Fashion Week Swim in Miami sheds main event for 2015


Miami’s annual Swim Week, a series of fashion shows, parties and trade exhibits attended by international press, designers and fashionistas, will be sporting a noticeably skimpier cut this year.

Executives at IMG Fashion, which presents the July swimsuit show’s main attraction – the Mercedes-Benz Fashion Week Swim inside air-conditioned tents outside the Raleigh Hotel on Miami Beach – announced they would be “postponing” their show until 2016 as part of a company-wide redesign to “better reflect the unique needs of its designers and partners.”

Other Swim Week events are expected to continue as planned.

IMG’s decision not to participate this year was the result of several factors, beginning with the purchase of the company by William Morris Endeavor for $2.3 billion in 2013. Since the sale, IMG has been retooling the various Fashion Week events it hosts in cities around the world, including New York, following the loss of Mercedes-Benz as a sponsor.

Contributing to the decision was the difficulty in relocating the tents where the IMG show took place, which were so large they required the closing of 18th street during the event. According to government officials, the City of Miami Beach had been working for the last two years to find a new spot, but their main choice – a stretch of beach behind the Raleigh Hotel – was denied by the Florida Fish and Wildlife Commission due to marine turtle nesting season, which runs May 1-Oct. 31.

“Not having Fashion Week Swim is like having Art Basel week without Art Basel,” said Graham Winick, City of Miami Beach Film and Event Production Manager.

Designer Rene Ruiz also lamented the loss, saying “this can’t be good for Swim Week or for Miami.”

But others had more positive outlooks.

Rolando Aedo, chief marketing officer and executive vice president at the Greater Miami Convention & Visitors Bureau, said IMG representatives told him a week ago that they had “really big plans” for the future.

“We’ve been assured by IMG personally that because of the new owners and the new vision, that they were going to take what has been a great solid trade event…to a very broad consumer lifestyle fashion event,” he said. “We don’t have the specifics.”

Aedo said he had expected the event to go on as scheduled this year and he believed the permitting issues were being worked out, but said he was glad that other fashion events would still take place.

Sale Stojanovic, owner of Funkshion Fashion Week Miami Beach, said Friday that he has already made plans to put up a tent between 21st and 22nd streets off Collins Avenue to accommodate some of the designers who would have participated in the IMG shows.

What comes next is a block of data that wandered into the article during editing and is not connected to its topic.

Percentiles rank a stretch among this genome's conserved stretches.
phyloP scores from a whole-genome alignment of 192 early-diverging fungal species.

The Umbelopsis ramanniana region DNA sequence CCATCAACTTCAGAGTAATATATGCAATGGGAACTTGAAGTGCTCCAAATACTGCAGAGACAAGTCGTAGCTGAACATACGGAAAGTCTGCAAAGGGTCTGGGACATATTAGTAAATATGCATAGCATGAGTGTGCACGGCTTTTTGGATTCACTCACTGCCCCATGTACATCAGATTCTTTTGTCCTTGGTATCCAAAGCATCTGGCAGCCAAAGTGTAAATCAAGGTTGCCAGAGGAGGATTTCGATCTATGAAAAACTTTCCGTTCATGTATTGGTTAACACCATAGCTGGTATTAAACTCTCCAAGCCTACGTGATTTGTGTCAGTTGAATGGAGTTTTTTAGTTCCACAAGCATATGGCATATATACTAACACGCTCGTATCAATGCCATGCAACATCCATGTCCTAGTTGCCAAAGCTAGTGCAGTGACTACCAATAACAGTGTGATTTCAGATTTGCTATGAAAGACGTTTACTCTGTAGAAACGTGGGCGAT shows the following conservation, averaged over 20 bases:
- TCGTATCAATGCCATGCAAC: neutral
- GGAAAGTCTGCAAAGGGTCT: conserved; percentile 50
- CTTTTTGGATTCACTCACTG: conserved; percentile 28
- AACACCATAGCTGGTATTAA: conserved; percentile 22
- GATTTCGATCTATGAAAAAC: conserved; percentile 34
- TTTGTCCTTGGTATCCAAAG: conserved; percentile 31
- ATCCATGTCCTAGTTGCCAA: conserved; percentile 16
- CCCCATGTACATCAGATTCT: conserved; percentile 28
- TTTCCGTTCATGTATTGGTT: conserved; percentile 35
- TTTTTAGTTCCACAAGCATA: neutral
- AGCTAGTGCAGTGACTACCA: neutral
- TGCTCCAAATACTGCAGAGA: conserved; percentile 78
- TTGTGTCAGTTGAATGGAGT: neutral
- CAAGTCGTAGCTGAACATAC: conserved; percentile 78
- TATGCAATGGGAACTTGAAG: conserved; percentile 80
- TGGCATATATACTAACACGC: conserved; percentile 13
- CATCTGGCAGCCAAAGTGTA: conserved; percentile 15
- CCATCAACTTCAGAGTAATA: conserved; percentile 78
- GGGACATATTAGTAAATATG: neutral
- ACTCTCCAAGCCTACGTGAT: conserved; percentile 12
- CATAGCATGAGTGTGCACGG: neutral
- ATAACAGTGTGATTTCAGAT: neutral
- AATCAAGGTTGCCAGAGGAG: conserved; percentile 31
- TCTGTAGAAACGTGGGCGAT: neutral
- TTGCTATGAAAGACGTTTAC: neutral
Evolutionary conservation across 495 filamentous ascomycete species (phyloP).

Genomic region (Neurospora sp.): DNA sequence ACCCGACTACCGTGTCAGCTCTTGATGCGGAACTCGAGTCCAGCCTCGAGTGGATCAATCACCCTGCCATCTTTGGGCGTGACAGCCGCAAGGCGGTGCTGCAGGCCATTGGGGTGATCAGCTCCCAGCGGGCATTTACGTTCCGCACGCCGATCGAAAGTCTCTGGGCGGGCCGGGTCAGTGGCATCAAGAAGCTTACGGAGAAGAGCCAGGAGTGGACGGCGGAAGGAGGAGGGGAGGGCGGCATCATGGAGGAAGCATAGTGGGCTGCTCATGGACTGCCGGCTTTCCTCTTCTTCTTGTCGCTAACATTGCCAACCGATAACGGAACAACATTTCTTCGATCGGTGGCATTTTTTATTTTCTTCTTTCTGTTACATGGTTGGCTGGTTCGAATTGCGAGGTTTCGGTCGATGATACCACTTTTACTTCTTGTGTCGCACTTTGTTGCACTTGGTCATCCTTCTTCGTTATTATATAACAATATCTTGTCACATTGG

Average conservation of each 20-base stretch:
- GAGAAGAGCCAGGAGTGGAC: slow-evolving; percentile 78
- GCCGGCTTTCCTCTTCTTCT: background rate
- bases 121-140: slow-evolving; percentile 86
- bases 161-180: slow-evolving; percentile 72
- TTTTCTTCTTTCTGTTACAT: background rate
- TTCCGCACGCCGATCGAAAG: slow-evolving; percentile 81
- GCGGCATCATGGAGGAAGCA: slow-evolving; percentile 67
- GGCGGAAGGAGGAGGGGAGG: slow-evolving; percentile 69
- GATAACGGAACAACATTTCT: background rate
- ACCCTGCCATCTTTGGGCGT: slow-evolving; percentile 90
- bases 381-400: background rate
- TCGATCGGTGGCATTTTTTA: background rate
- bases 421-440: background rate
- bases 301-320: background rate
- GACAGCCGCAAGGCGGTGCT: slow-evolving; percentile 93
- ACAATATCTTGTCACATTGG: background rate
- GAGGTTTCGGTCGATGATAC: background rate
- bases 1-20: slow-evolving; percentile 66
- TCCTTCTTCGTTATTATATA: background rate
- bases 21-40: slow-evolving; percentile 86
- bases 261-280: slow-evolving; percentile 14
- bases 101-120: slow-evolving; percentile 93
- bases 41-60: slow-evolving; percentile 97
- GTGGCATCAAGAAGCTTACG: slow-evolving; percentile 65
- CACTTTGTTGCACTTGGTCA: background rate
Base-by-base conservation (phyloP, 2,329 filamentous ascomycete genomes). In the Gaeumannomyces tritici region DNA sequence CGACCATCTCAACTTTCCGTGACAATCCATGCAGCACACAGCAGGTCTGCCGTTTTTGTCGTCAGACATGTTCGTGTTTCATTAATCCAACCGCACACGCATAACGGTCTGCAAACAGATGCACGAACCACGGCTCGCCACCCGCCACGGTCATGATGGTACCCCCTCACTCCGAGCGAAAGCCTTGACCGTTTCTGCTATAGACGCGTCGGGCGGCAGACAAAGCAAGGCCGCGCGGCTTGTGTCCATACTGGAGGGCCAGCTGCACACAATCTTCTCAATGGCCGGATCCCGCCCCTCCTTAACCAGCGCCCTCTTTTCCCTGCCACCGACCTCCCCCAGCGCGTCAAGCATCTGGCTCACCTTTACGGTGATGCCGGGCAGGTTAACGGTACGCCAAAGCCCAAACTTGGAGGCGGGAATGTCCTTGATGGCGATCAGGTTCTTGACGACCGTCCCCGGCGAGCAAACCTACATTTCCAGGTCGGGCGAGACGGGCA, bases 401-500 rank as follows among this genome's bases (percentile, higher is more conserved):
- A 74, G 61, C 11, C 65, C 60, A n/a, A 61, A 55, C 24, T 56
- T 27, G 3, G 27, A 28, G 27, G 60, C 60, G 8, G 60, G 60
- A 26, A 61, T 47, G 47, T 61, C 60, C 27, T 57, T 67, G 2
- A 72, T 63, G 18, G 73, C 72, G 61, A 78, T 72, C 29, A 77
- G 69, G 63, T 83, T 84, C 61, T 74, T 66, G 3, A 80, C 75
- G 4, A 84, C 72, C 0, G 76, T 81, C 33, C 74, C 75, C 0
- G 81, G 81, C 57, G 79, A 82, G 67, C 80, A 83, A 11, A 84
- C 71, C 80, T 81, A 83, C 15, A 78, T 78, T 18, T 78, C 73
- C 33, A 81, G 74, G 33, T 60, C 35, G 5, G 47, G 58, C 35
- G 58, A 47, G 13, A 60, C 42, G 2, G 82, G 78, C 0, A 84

“You can imagine my phone was off the hook the last two days, people calling and asking what we are doing,” said Stojanovic, who will put on a series of swimwear-related events between July 15 and 20.

Funkshion Fashion Week Miami Beach Swim will also include events at Soho Beach House, the SLS South Beach, the Thompson and the Setai, which were sold out before the IMG event was canceled.

“I don’t think it makes a difference because really the anchor for these shows are the trade shows,” Stojanovic said. “I don’t think that this changes anything. We were doing our shows regardless of what was going on at the Raleigh.”

The 33rd annual SwimShow, sponsored by the Swimwear Association of Florida, will be held at the Miami Beach Convention Center from July 18-21. And Cabana, another trade show, is scheduled from July 18-20 in between the W South Beach and Setai.

“Swim Week is the premiere event in the world for swimwear fashion and it will continue to be so,” said Larry K. Williams, CEO of the Beacon Council, which helps to further economic and business development in Miami-Dade County. “ IMG was one of the drivers that helped the show to really take off. My understanding is that they are just taking this year off. We look forward to their future participation.”

Nick D’Annunzio, a co-principal at Tara, Ink., a media and public relations firm specializing in fashion, hospitality and art, says that despite the lack of IMG’s participation, the 12th edition of Swim Weekshould still prove a formidable draw.

“The tents had become so costly, especially for a swim brand, that it wasn’t cost-effective to do it there,” he said. “With IMG losing Mercedes-Benz, they needed to rethink what their platform is going to be. I think they will relaunch in a different way next year. We are still doing shows at hotels around the city, including Soho House and the Setai. And the trade show at the Miami Beach Convention Center remains the largest of its kind.”